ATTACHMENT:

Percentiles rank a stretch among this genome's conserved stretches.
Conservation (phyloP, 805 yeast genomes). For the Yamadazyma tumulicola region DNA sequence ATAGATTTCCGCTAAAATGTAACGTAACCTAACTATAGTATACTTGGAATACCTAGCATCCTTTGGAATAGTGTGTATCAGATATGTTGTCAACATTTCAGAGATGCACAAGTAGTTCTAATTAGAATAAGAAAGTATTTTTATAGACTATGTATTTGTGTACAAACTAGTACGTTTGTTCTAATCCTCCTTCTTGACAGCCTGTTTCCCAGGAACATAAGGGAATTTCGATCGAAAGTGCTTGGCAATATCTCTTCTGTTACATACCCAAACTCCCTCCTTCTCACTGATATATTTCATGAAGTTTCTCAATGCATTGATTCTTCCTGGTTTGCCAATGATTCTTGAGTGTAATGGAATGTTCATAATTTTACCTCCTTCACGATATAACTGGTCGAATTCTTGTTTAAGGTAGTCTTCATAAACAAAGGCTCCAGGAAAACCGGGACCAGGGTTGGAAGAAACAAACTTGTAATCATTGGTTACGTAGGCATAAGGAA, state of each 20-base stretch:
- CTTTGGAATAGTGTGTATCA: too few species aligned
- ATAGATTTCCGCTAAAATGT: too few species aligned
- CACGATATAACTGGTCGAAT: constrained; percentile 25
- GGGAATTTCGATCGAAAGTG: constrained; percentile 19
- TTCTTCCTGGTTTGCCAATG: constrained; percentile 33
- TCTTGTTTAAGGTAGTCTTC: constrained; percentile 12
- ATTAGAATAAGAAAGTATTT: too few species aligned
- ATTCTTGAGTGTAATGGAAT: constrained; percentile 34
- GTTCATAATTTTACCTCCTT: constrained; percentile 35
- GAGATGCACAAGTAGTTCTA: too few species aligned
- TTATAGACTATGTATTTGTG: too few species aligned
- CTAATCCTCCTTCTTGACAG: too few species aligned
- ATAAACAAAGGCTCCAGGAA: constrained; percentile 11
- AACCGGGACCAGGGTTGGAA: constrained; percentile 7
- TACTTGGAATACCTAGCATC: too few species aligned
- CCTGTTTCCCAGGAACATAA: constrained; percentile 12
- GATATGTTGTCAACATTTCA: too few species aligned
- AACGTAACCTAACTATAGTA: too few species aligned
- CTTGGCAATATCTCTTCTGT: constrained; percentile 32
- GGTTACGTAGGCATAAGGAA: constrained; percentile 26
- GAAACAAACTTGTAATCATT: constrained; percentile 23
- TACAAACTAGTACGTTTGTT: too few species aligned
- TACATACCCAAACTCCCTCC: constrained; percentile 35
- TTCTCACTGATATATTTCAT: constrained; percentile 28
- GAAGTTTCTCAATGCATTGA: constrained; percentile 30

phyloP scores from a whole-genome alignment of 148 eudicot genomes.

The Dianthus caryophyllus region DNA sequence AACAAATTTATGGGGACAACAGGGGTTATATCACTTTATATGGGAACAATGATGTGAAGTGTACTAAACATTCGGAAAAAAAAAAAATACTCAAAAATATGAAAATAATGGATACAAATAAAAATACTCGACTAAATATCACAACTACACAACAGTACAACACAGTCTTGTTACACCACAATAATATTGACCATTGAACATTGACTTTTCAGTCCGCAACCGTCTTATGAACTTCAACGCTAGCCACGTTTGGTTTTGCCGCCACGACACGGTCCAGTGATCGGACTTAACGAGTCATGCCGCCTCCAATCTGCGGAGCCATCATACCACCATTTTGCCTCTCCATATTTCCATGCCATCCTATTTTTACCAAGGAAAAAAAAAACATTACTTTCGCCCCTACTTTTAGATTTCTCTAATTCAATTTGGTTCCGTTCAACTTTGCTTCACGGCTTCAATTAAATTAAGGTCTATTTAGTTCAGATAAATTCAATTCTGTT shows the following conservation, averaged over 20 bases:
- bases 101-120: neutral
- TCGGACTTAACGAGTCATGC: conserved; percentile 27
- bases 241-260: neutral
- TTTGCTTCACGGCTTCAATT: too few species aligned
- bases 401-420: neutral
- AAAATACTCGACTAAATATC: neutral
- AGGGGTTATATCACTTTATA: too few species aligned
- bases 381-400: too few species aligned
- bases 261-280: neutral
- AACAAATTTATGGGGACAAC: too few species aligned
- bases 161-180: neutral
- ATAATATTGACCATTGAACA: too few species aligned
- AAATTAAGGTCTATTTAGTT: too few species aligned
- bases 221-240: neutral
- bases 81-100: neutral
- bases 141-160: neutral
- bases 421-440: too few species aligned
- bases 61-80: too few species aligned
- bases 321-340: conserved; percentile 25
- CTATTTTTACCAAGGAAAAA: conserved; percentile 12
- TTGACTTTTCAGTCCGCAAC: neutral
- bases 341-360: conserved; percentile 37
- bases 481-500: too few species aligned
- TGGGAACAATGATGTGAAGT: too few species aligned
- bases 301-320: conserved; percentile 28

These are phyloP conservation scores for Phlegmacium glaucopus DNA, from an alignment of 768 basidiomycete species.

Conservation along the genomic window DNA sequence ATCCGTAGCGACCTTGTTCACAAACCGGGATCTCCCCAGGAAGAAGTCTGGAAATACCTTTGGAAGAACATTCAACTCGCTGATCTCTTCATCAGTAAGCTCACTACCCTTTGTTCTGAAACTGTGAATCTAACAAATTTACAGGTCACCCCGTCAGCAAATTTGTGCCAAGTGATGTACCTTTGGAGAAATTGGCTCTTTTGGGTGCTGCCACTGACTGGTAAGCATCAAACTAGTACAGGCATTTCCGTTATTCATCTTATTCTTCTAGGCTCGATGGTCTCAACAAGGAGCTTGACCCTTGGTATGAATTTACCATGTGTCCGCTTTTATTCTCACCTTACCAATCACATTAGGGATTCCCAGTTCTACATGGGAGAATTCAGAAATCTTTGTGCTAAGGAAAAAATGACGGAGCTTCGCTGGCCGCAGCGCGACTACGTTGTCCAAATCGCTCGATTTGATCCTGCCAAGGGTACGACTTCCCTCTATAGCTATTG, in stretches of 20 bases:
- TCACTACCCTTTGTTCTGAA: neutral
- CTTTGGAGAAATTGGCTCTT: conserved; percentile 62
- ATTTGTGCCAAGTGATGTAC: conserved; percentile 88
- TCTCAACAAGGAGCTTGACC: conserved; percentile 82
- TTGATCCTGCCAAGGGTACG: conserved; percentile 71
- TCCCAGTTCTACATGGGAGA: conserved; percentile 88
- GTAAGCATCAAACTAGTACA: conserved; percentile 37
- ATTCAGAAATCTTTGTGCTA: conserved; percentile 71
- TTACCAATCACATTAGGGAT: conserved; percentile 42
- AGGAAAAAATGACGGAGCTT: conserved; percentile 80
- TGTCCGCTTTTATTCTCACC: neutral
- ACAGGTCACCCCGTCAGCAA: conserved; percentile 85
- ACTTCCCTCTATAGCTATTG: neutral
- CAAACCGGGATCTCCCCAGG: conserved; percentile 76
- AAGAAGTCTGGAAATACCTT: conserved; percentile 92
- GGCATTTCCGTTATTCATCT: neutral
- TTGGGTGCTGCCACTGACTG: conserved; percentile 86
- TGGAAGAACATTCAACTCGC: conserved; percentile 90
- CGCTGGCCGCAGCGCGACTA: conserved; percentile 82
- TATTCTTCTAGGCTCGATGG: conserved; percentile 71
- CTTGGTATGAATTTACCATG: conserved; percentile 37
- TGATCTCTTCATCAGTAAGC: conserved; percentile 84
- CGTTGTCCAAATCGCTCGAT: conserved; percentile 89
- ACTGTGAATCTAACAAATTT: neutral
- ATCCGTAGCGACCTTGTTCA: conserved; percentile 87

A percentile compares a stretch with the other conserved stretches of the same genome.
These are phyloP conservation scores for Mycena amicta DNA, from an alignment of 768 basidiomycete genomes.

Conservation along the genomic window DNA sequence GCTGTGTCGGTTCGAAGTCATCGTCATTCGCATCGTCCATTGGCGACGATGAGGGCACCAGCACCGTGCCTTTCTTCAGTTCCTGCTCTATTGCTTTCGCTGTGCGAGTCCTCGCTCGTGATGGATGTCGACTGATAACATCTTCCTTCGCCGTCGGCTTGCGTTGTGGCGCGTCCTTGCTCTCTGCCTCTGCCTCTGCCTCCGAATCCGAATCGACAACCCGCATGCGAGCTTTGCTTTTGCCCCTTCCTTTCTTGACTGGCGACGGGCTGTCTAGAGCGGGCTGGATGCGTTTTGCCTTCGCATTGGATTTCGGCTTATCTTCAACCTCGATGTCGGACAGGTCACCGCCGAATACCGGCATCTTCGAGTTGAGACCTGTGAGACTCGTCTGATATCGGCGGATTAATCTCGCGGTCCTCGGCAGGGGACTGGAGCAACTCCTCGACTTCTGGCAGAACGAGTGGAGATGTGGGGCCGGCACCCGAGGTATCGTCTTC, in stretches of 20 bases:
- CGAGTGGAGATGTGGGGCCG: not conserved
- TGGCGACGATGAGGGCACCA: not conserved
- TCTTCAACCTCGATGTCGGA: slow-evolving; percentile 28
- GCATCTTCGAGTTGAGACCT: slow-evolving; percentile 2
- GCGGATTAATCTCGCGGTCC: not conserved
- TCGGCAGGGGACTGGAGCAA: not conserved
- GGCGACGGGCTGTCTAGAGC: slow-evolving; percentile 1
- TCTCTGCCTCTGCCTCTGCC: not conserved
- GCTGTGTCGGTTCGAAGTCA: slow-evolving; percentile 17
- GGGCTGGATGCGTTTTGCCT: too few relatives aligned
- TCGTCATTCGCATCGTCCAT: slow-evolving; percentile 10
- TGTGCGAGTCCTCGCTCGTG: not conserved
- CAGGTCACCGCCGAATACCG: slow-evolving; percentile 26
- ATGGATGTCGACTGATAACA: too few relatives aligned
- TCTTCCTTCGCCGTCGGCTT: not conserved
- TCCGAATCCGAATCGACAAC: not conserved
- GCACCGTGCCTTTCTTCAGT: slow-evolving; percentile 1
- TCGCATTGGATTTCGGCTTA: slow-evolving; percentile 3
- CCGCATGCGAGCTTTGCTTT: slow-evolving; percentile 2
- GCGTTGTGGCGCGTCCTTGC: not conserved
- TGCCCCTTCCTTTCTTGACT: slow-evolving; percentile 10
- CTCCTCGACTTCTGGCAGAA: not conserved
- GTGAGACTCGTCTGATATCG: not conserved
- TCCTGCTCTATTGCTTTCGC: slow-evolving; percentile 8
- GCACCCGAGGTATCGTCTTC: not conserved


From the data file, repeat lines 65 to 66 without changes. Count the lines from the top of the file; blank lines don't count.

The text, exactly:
- TTACCAATCACATTAGGGAT: conserved; percentile 42
- AGGAAAAAATGACGGAGCTT: conserved; percentile 80